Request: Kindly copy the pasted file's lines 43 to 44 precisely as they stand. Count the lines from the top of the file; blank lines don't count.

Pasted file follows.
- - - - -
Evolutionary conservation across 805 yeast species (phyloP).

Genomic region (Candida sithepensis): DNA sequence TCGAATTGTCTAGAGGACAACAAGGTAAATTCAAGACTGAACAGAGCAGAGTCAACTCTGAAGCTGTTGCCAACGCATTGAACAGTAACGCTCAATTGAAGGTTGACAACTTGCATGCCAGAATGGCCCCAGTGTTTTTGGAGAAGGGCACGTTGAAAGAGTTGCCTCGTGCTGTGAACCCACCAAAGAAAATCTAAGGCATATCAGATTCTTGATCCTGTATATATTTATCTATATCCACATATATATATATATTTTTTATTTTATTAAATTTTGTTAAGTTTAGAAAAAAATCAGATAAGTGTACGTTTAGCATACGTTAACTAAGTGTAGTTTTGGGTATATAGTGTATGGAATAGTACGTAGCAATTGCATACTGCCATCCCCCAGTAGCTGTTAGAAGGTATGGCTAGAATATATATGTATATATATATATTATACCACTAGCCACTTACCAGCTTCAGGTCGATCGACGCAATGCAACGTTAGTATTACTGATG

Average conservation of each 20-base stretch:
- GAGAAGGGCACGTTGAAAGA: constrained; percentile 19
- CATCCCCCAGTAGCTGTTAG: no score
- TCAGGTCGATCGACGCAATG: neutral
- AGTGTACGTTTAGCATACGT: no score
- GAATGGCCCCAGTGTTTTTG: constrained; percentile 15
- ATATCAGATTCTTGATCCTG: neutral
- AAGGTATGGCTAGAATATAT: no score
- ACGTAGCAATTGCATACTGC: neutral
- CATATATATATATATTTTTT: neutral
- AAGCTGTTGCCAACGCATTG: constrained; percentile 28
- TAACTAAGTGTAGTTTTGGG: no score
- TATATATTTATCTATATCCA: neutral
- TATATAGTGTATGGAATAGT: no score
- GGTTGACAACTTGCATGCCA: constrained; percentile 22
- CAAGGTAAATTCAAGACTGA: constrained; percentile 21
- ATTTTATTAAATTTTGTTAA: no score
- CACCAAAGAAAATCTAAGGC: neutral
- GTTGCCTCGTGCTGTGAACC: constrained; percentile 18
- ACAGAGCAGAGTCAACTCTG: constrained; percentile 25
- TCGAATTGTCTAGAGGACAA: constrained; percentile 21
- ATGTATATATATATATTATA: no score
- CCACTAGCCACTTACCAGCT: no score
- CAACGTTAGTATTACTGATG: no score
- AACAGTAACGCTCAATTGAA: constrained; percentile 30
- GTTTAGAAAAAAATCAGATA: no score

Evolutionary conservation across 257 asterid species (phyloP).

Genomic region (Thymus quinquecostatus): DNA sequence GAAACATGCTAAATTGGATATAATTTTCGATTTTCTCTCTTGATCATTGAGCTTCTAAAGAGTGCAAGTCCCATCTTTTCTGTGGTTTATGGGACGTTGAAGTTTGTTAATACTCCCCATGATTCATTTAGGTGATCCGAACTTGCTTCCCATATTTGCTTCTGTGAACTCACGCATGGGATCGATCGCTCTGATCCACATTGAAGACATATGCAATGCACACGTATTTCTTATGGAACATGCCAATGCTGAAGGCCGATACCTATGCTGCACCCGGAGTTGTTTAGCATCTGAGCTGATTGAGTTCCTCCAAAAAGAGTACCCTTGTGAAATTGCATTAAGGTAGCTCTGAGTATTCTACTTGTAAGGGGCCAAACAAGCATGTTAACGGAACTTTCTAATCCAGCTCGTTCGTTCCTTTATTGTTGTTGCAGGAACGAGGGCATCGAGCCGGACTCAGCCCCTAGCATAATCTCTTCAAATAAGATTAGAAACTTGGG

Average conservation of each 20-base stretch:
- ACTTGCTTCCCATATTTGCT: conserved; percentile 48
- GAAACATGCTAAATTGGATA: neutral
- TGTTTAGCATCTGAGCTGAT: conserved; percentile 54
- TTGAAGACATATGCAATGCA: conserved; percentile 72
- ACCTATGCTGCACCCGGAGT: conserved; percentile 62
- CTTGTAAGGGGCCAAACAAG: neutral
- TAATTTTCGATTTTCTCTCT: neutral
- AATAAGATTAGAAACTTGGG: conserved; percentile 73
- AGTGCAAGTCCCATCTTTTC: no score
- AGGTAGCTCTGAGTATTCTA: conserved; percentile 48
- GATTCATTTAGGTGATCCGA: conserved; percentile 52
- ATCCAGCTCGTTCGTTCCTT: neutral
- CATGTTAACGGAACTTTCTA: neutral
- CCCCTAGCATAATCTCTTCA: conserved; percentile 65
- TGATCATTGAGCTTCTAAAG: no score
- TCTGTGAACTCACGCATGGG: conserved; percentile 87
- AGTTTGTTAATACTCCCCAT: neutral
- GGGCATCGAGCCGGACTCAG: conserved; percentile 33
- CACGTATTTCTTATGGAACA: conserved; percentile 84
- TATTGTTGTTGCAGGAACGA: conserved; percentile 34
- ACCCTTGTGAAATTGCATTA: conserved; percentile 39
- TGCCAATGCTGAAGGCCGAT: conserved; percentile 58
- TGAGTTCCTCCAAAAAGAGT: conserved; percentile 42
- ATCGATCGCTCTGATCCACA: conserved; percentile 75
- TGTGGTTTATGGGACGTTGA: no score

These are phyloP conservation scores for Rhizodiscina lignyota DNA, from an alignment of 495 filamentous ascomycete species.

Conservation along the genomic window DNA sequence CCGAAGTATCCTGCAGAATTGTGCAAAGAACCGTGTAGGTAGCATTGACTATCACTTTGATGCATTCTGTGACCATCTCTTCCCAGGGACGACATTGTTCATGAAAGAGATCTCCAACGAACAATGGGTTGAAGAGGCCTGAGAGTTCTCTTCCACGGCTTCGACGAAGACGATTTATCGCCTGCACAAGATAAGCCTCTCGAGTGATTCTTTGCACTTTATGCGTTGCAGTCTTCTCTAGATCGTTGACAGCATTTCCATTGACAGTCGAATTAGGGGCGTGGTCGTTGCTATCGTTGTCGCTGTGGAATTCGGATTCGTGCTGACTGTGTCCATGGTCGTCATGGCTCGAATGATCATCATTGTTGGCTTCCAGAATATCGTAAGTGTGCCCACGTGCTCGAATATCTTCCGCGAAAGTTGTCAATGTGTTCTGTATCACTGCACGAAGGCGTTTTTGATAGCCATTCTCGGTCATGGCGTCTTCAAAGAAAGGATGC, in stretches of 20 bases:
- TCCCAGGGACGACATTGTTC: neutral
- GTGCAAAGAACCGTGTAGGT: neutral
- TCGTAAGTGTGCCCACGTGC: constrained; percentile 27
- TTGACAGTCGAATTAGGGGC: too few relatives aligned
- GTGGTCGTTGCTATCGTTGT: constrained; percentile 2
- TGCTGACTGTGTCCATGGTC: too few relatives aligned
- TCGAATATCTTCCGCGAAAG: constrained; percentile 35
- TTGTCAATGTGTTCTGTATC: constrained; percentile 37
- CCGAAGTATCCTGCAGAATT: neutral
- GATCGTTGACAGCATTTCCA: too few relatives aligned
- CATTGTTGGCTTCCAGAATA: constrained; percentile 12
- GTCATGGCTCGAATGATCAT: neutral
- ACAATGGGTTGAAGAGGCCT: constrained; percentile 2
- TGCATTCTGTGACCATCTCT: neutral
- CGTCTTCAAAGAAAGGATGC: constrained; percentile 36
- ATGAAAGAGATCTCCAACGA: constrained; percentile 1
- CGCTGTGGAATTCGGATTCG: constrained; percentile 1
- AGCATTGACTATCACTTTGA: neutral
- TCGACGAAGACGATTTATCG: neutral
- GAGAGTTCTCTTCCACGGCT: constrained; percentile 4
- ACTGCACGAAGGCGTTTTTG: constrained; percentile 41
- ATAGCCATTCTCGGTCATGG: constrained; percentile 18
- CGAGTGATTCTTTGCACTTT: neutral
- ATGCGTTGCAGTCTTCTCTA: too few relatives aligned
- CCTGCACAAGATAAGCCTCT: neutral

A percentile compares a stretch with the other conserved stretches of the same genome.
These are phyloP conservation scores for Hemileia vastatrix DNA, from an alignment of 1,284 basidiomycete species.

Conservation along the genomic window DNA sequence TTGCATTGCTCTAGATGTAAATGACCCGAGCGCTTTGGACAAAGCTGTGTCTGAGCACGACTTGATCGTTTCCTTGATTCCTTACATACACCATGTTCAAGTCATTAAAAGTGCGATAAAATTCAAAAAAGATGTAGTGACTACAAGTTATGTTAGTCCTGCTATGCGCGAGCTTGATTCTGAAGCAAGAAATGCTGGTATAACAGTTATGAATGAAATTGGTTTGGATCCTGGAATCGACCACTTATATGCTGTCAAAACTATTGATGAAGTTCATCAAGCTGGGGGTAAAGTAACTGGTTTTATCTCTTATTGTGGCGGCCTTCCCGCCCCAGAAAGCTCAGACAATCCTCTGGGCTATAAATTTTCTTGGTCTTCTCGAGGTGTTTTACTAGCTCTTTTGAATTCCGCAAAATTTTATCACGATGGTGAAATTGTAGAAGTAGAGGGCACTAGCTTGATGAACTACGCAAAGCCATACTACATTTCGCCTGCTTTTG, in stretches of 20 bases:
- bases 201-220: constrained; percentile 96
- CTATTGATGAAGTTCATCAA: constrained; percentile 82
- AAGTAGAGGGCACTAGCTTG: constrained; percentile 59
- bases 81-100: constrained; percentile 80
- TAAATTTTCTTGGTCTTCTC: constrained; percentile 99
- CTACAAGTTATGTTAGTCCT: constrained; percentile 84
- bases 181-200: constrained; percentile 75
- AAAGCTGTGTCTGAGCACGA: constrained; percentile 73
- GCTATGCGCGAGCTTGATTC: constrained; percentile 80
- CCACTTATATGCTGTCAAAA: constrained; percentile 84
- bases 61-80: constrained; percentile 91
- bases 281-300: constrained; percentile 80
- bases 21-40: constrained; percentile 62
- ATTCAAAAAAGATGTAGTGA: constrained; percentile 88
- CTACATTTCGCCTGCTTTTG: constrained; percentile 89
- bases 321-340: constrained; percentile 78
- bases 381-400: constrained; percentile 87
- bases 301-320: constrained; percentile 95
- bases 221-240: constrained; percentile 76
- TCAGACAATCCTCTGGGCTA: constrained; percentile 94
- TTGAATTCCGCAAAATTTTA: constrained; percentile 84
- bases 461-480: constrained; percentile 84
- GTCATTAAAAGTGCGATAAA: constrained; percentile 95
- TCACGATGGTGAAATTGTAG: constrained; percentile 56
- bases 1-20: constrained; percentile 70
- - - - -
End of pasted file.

- ATCCAGCTCGTTCGTTCCTT: neutral
- CATGTTAACGGAACTTTCTA: neutral